In the northern midlatitudes, there is a tendency of greater area with high ɛ(n) during northern winter and spring, suggesting that the precipitation increase is primarily associated with stratiform clouds more typical for the winter season. It is important to keep in mind that these results are from model simulations and that we assume here that the models are capable of describing the various cloud types and associated atmospheric conditions. Stratiform clouds have typically lower intensity but longer durations than convective processes. Moreover, a global warming seems to result in an enhancement of tropical convection, but there is also a clear signal of increased precipitation associated with stratiform clouds in the midlatitudes.

Frequent recurrence of record monthly rainfall amounts can have implications for the risk of flooding, and these scenarios point to greater flooding risks for the future. The analysis also found indications of low-number monthly record events in some regions that were slightly more pronounced during the summer season. Since the present analysis focuses on the upper tails of the statistical distribution, it is premature to draw any conclusion about droughts from these results, other than noting that a low number of monthly record events is consistent with conditions that are more drought-like. Since this analysis was applied to the monthly time scales, it is not possible to make any conclusions about precipitation on a shorter time scale (hours and days) that is typically associated with the term “extreme precipitation.”

One great advantage of the IID test proposed by Benestad (2003) is that it is insensitive to the exact distribution of the variable as long as there are no cases where the record value is tied (Benestad 2004). This fact makes it ideal for comparing different series with different constant values and different amplitudes, and hence the precipitation at different locations and different times of the year. Here the test serves to identify regions where global climate models (GCMs) indicate that the upper tails of the PDF for precipitation are being shifted toward higher values (i.e., “being stretched”).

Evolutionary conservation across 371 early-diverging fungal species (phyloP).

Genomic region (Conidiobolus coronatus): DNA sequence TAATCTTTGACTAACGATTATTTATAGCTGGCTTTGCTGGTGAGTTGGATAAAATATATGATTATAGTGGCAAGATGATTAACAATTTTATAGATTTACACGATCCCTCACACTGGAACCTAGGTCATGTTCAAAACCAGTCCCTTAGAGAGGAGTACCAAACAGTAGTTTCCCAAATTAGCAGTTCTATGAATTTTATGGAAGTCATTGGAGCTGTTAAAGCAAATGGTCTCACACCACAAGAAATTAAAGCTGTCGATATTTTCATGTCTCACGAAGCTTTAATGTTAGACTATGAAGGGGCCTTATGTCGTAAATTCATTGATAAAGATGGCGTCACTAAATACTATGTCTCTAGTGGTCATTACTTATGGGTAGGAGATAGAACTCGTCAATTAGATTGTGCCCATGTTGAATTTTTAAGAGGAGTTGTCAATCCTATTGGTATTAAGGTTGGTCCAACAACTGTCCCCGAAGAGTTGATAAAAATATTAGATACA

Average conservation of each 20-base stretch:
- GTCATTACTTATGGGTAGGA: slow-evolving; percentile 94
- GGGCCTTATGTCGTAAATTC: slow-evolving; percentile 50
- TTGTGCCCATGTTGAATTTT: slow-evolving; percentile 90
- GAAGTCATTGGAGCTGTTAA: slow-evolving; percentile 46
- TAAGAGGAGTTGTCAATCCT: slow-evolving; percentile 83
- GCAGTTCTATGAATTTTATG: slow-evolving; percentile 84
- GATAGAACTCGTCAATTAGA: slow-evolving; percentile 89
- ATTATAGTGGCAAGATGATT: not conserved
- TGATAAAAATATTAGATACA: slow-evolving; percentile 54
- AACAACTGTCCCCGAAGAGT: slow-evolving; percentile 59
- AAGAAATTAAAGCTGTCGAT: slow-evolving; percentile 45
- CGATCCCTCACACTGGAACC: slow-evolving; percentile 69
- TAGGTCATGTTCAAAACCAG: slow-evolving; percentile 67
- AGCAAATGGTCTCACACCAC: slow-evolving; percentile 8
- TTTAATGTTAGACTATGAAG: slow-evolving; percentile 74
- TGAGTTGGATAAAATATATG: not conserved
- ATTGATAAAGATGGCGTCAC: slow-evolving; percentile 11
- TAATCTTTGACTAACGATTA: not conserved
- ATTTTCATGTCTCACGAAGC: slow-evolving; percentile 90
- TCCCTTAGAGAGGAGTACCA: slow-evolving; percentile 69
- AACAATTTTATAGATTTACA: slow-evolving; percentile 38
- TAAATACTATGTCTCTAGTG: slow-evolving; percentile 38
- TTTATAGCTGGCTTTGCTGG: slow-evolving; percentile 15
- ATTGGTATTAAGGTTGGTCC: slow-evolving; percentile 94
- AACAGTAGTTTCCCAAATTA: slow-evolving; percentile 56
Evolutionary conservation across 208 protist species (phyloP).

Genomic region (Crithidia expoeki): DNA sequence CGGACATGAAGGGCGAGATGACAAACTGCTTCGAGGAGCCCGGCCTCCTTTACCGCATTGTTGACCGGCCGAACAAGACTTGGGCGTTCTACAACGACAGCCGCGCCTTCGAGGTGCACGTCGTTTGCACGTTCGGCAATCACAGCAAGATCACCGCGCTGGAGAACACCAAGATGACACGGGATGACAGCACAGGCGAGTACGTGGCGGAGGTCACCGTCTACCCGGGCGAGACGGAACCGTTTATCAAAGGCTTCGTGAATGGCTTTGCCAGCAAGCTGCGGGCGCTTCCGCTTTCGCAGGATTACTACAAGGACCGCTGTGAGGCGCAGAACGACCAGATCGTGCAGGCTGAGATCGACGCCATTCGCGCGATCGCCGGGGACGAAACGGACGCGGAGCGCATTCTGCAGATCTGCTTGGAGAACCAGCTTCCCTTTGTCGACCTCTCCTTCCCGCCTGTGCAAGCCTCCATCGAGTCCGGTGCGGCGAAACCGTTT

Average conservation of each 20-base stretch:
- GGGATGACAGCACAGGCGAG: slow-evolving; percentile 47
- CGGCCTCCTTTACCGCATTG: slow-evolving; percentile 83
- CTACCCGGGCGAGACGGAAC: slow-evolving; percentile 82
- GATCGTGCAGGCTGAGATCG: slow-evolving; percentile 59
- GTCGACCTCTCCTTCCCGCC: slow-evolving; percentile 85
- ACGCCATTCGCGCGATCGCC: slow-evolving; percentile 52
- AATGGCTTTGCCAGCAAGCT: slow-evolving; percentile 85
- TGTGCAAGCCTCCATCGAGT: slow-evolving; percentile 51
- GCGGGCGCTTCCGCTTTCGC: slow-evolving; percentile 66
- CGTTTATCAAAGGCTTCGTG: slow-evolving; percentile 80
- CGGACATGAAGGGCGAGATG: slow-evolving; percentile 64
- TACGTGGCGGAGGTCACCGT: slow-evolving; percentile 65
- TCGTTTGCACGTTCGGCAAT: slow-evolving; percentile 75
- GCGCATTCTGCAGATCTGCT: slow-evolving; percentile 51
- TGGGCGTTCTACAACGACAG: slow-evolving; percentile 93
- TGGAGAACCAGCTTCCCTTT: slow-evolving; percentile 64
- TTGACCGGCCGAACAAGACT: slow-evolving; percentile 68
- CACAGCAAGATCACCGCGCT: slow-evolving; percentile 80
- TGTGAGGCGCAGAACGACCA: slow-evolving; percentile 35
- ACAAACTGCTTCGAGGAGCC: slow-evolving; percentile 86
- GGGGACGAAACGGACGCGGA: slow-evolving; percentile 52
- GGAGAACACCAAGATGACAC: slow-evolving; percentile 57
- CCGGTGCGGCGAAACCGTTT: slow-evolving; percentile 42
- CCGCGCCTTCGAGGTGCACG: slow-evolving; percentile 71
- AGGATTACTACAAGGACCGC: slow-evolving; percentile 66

The present analysis has not addressed the issue of spatial correlation (Benestad 2003 ,2004; Vogel et al. 2001; Bairamov and Eryilmaz 2000). The reason is that each grid box is treated entirely separately, and it is not assumed that its sequence is independent to the neighboring ones. Of greater concern is the question of whether or not there is any autocorrelation in the different series, as this would affect both the IID test and the implications of the Monte Carlo simulations. The autocorrelation was estimated for the whole study region and was found to be low except for a few regions in the Tropics (Fig. 2). An autocorrelation with a magnitude of ≈0.3 in some regions may have some implications for the confidence intervals for record precipitation associated with the ITCZ, but the low values in the extratropics should have a negligible effect.

Fig. 2.

Map showing the model mean lag-1 autocorrelation of the monthly precipitation anomalies for the GCMs represented in Fig. 1. The model mean was taken by averaging the autocorrelation of all the respective model results for the whole year (January–December). (a) DJF, (b) MAM, (c) JJA, and (d) SON

Fig. 2.

Map showing the model mean lag-1 autocorrelation of the monthly precipitation anomalies for the GCMs represented in Fig. 1. The model mean was taken by averaging the autocorrelation of all the respective model results for the whole year (January–December). (a) DJF, (b) MAM, (c) JJA, and (d) SON

The main objective of this study was to assess a range of the most advanced and up-to-date climate models and document the response of precipitation patterns to a global warming scenario. This study has also been partly motivated by the need to create greater awareness about a simple and elegant analytical method, the IID test, that has not been used much in the climate research community.

Acknowledgments

This work was done under the Norwegian Regional Climate Development under the Global Warming (RegClim) Programme and was supported by the Norwegian Research Council (Contract NRC-No. 120656/720) and the Norwegian Meteorological Institute. The analysis was carried out using the R (Ellner 2001; Gentleman and Ihaka 2000) data processing and analysis language, which is freely available over the Internet (http://www.R-project.org/). I acknowledge the international modeling groups for providing their data for analysis, the Program for Climate Model Diagnosis and Intercomparison (PCMDI) for collecting and archiving the model data, the JSC/CLIVAR Working Group on Coupled Modelling (WGCM) and their Coupled Model Intercomparison Project (CMIP) and the Climate Simulation Panel for organizing the model data analysis activity, and the IPCC WG1 TSU for technical support. The IPCC Data Archive at the Lawrence Livermore National Laboratory is supported by the Office of Science, U.S. Department of Energy. The spatial interpolation was done with a tool called Ferret (http://ferret.wrc.noaa.gov/Ferret/) freely available from National Oceanic and Atmospheric Administration's (NOAA's) Pacific Marine Environmental Laboratory.

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Footnotes

Corresponding author address: Dr. Rasmus E. Benestad, Norwegian Meteorological Institute, P.O. Box 43, 0313, Oslo, Norway. Email: rasmus.benestad@met.no

1

R command is denoted by “rnorm (99).”